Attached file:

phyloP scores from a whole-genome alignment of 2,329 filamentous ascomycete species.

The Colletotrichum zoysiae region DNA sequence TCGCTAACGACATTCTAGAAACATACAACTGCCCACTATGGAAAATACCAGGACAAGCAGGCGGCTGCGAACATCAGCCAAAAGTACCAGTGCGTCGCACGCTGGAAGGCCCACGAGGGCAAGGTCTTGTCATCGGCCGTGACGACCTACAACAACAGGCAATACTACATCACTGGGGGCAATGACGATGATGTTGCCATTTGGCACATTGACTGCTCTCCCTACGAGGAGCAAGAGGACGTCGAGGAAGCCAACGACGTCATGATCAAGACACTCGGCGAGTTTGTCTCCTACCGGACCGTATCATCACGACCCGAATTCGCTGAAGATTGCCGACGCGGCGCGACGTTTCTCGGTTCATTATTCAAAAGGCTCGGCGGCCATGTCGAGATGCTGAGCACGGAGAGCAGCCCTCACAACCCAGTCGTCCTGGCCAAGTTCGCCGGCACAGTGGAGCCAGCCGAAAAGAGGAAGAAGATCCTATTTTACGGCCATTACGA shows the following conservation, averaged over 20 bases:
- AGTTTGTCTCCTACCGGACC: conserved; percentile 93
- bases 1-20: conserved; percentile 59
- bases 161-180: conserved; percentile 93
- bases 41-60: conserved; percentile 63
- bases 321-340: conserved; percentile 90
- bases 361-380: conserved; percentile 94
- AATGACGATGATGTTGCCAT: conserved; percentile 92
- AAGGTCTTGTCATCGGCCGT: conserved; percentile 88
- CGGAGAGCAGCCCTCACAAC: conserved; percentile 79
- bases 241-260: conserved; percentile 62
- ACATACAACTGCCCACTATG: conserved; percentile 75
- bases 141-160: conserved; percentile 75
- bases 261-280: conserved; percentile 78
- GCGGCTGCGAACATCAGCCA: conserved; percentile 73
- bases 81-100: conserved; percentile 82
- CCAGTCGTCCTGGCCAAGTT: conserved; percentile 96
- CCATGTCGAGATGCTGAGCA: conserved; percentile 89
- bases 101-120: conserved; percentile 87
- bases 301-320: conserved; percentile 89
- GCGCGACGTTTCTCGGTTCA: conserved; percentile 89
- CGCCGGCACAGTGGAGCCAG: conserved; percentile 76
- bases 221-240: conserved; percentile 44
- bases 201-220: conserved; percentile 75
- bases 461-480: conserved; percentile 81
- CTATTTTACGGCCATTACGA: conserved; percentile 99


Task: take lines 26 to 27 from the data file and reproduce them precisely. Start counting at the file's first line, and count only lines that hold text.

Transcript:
- bases 461-480: conserved; percentile 81
- CTATTTTACGGCCATTACGA: conserved; percentile 99